Argentina's president announces new austerity measures

Young journalists club

News ID: 28360
Publish Date: 10:02 - 04 September 2018
TEHRAN, September 04 - Argentina's president Mauricio Macri on Monday announced he was slashing his government's bureaucracy in half and restoring taxes on grain exporters as part of sweeping new austerity measures to stabilize the economy.

Argentina's president announces new austerity measuresTEHRAN, Young Journalists Club (YJC) - The center-right president admitted in a speech to the nation that Argentina was facing "an emergency," after its currency, the peso, lost more than half its dollar value this year.

"We must confront a fundamental problem: to not spend more than we have, to make efforts to balance the state's accounts," he said in the televised address.

He pledged a pared-down government following cuts that would see the number of ministries slashed from 22 to 10 in an effort to save money, demoting more than half his ministers.

The move had little immediate effect on the markets, slipping back near the record lows of last week, closing 2.7 percent lower at 39.04 to the dollar.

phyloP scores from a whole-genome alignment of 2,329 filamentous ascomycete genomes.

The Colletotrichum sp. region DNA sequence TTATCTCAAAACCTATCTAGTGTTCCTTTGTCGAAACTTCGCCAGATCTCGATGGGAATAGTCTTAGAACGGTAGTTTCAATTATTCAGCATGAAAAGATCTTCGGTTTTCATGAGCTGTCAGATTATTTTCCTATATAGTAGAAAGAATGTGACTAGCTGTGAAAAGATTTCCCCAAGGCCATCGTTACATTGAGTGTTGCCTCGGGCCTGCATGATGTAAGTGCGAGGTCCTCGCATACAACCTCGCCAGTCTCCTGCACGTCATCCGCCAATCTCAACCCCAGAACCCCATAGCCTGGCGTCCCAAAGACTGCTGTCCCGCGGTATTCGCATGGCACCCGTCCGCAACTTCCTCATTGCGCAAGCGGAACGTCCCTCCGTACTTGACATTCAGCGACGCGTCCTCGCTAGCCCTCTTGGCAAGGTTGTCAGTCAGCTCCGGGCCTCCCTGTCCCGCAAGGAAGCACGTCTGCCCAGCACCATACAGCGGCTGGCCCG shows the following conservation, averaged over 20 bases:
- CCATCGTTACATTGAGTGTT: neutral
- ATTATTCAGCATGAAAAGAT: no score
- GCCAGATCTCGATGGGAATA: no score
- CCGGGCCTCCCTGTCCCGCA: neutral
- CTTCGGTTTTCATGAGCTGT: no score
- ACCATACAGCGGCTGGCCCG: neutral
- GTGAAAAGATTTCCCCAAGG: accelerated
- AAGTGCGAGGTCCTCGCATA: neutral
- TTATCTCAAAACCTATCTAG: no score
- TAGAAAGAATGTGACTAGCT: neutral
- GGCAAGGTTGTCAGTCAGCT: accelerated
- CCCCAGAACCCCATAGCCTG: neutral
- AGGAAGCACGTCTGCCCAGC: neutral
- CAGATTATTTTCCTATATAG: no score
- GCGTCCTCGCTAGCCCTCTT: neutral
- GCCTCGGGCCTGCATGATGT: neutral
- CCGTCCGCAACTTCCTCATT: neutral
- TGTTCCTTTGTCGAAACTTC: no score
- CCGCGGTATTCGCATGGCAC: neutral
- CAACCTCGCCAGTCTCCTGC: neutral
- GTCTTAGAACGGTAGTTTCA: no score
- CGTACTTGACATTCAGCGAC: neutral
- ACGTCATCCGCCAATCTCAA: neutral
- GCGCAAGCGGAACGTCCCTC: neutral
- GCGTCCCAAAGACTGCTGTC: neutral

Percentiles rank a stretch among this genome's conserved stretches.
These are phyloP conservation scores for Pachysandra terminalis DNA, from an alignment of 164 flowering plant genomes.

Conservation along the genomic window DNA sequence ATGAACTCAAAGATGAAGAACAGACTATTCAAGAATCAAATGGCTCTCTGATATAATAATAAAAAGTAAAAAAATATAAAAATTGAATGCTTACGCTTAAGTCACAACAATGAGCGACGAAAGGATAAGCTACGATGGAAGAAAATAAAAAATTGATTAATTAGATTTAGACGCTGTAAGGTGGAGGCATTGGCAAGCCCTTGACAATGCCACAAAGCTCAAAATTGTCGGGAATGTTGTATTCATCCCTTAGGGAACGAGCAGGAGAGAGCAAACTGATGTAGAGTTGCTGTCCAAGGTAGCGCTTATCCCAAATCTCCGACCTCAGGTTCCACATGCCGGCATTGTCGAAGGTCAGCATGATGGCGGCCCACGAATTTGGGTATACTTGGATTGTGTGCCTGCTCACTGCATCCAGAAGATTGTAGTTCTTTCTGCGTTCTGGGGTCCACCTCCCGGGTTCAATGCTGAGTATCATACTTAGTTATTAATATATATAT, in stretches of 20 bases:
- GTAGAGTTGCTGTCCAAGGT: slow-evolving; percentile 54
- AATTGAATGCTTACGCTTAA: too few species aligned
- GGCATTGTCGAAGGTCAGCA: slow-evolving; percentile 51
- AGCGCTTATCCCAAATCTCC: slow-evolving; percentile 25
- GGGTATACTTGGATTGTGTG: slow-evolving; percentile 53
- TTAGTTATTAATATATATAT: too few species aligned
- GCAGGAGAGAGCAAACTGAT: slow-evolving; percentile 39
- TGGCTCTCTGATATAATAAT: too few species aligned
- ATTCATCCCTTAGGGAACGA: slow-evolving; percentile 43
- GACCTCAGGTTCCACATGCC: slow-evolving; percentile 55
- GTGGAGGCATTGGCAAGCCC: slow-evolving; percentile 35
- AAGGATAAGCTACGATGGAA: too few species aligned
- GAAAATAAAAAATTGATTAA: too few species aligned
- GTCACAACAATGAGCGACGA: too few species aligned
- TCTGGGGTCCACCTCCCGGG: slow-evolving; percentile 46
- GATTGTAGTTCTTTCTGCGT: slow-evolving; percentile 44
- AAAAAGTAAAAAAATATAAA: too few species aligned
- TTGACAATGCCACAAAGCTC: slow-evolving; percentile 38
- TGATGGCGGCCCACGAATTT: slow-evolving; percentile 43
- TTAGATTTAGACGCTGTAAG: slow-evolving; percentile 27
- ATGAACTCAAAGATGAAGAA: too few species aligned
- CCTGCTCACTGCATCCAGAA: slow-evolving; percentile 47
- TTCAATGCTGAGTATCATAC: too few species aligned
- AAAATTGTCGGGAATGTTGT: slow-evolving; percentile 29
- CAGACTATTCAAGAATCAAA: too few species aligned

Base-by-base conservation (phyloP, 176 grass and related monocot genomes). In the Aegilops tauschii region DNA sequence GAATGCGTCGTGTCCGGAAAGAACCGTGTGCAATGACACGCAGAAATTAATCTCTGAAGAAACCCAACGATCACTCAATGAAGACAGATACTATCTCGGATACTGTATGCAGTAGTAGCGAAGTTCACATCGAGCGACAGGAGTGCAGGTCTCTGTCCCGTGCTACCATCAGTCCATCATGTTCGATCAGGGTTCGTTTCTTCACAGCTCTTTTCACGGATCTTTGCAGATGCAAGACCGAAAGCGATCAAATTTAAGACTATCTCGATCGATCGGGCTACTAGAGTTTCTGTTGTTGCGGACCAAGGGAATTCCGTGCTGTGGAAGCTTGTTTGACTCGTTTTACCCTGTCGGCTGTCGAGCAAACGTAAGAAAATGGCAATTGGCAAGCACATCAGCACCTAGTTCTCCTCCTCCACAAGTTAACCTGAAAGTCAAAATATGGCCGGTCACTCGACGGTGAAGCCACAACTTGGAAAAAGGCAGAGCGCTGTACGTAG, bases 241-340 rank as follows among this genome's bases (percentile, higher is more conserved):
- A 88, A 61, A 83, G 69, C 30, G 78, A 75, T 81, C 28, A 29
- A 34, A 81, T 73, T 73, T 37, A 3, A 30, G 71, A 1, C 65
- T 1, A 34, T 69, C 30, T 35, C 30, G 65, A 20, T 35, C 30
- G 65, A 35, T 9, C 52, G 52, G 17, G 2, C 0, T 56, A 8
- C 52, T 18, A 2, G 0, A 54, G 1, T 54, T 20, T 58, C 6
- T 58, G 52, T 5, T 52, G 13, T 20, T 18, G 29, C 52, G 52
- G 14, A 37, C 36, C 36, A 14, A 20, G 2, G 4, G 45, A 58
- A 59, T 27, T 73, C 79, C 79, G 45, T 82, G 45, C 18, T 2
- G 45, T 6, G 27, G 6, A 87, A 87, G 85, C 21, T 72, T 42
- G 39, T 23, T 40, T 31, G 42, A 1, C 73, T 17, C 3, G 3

Thousands of laid-off government workers took to the streets of Buenos Aires to protest the government's austerity program.

Argentina is one of the world's biggest exporters of corn and soy oil. Macri's market-friendly approach had previously seen him cut taxes on major grain exporters.

Addressing rich agricultural exporters who will now face increased export taxes, he said: "We know it's a bad tax, but I ask you to understand that it's an emergency."

"We ask those who have more capacity to contribute, those who export, that they make a greater contribution," he said.

In a bid to reassure worried Argentines, he said he would allocate more aid to the country's poor as 25 percent inflation has left many struggling.

"We will overcome the crisis by taking care of the most needy," he said, promising "increased allocations, food programs and price caps on some commodities."

Economy Minister Nicolas Dujovne said many of Argentina's problems stemmed from a difficult international climate, but he recognized in a press conference later that "mistakes had been made."

Source: AFP

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